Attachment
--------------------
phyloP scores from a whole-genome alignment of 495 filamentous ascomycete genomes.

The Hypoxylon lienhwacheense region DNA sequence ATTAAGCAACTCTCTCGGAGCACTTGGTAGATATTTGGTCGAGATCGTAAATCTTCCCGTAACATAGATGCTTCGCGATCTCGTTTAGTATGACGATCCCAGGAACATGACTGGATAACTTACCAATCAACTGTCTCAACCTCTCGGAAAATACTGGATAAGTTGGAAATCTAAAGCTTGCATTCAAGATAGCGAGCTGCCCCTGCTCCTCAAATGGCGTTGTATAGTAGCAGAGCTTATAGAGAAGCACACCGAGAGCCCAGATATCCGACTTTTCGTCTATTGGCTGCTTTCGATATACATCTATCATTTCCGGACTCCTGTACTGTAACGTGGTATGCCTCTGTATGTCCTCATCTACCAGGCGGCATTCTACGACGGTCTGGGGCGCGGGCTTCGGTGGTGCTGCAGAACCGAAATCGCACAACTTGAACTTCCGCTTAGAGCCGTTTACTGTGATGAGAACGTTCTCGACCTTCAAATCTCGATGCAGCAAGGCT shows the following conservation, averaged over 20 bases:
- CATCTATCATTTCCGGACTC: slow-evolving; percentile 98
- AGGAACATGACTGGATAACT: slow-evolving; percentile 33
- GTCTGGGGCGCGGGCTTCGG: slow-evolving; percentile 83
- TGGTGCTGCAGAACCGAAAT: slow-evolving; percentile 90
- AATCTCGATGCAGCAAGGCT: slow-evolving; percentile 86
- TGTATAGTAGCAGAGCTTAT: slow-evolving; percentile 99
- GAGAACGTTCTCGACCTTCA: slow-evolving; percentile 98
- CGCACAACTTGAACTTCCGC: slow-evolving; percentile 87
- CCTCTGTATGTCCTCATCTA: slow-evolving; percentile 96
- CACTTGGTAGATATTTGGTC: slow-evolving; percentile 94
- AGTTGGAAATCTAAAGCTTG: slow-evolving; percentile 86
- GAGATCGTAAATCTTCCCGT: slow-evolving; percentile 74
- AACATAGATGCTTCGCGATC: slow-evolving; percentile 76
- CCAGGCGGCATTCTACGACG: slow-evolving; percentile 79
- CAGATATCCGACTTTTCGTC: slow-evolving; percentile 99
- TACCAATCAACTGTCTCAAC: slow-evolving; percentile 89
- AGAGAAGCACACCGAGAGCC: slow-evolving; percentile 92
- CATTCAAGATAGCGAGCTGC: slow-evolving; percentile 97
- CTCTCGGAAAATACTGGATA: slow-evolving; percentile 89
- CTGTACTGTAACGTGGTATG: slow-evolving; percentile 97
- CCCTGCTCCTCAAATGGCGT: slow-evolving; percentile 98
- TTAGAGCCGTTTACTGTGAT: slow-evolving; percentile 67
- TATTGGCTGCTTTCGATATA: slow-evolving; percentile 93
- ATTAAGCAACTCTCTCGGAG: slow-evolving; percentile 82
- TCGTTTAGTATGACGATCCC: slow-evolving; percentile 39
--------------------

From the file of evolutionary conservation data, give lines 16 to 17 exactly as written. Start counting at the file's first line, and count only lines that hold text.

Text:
- CCAGGCGGCATTCTACGACG: slow-evolving; percentile 79
- CAGATATCCGACTTTTCGTC: slow-evolving; percentile 99